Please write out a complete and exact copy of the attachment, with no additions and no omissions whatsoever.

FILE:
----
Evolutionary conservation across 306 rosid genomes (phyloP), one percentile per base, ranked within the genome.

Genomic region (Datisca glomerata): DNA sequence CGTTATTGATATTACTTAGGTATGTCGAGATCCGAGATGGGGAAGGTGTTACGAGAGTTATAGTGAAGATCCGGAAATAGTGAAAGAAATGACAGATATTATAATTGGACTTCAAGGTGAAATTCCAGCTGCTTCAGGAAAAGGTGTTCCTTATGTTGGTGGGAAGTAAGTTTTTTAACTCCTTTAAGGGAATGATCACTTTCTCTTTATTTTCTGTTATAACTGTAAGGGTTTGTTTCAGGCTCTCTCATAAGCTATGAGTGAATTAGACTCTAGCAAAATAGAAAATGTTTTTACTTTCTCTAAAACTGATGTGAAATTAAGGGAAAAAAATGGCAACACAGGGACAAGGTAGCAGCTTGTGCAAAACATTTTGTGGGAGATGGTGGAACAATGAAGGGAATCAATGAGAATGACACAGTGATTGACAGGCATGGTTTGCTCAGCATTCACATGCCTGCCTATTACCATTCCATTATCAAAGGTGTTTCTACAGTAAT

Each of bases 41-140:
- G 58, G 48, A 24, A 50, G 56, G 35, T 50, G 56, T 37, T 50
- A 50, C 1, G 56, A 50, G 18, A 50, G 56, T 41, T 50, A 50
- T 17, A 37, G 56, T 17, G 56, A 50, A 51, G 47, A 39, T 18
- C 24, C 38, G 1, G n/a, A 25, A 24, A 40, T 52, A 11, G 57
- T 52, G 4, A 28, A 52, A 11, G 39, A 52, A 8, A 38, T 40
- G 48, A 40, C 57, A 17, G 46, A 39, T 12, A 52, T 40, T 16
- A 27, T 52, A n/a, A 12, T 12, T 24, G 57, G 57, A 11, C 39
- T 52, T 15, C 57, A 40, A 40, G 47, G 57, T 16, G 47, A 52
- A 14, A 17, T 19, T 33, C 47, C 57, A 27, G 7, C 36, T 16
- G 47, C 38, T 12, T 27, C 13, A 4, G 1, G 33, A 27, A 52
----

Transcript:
Evolutionary conservation across 306 rosid genomes (phyloP), one percentile per base, ranked within the genome.

Genomic region (Datisca glomerata): DNA sequence CGTTATTGATATTACTTAGGTATGTCGAGATCCGAGATGGGGAAGGTGTTACGAGAGTTATAGTGAAGATCCGGAAATAGTGAAAGAAATGACAGATATTATAATTGGACTTCAAGGTGAAATTCCAGCTGCTTCAGGAAAAGGTGTTCCTTATGTTGGTGGGAAGTAAGTTTTTTAACTCCTTTAAGGGAATGATCACTTTCTCTTTATTTTCTGTTATAACTGTAAGGGTTTGTTTCAGGCTCTCTCATAAGCTATGAGTGAATTAGACTCTAGCAAAATAGAAAATGTTTTTACTTTCTCTAAAACTGATGTGAAATTAAGGGAAAAAAATGGCAACACAGGGACAAGGTAGCAGCTTGTGCAAAACATTTTGTGGGAGATGGTGGAACAATGAAGGGAATCAATGAGAATGACACAGTGATTGACAGGCATGGTTTGCTCAGCATTCACATGCCTGCCTATTACCATTCCATTATCAAAGGTGTTTCTACAGTAAT

Each of bases 41-140:
- G 58, G 48, A 24, A 50, G 56, G 35, T 50, G 56, T 37, T 50
- A 50, C 1, G 56, A 50, G 18, A 50, G 56, T 41, T 50, A 50
- T 17, A 37, G 56, T 17, G 56, A 50, A 51, G 47, A 39, T 18
- C 24, C 38, G 1, G n/a, A 25, A 24, A 40, T 52, A 11, G 57
- T 52, G 4, A 28, A 52, A 11, G 39, A 52, A 8, A 38, T 40
- G 48, A 40, C 57, A 17, G 46, A 39, T 12, A 52, T 40, T 16
- A 27, T 52, A n/a, A 12, T 12, T 24, G 57, G 57, A 11, C 39
- T 52, T 15, C 57, A 40, A 40, G 47, G 57, T 16, G 47, A 52
- A 14, A 17, T 19, T 33, C 47, C 57, A 27, G 7, C 36, T 16
- G 47, C 38, T 12, T 27, C 13, A 4, G 1, G 33, A 27, A 52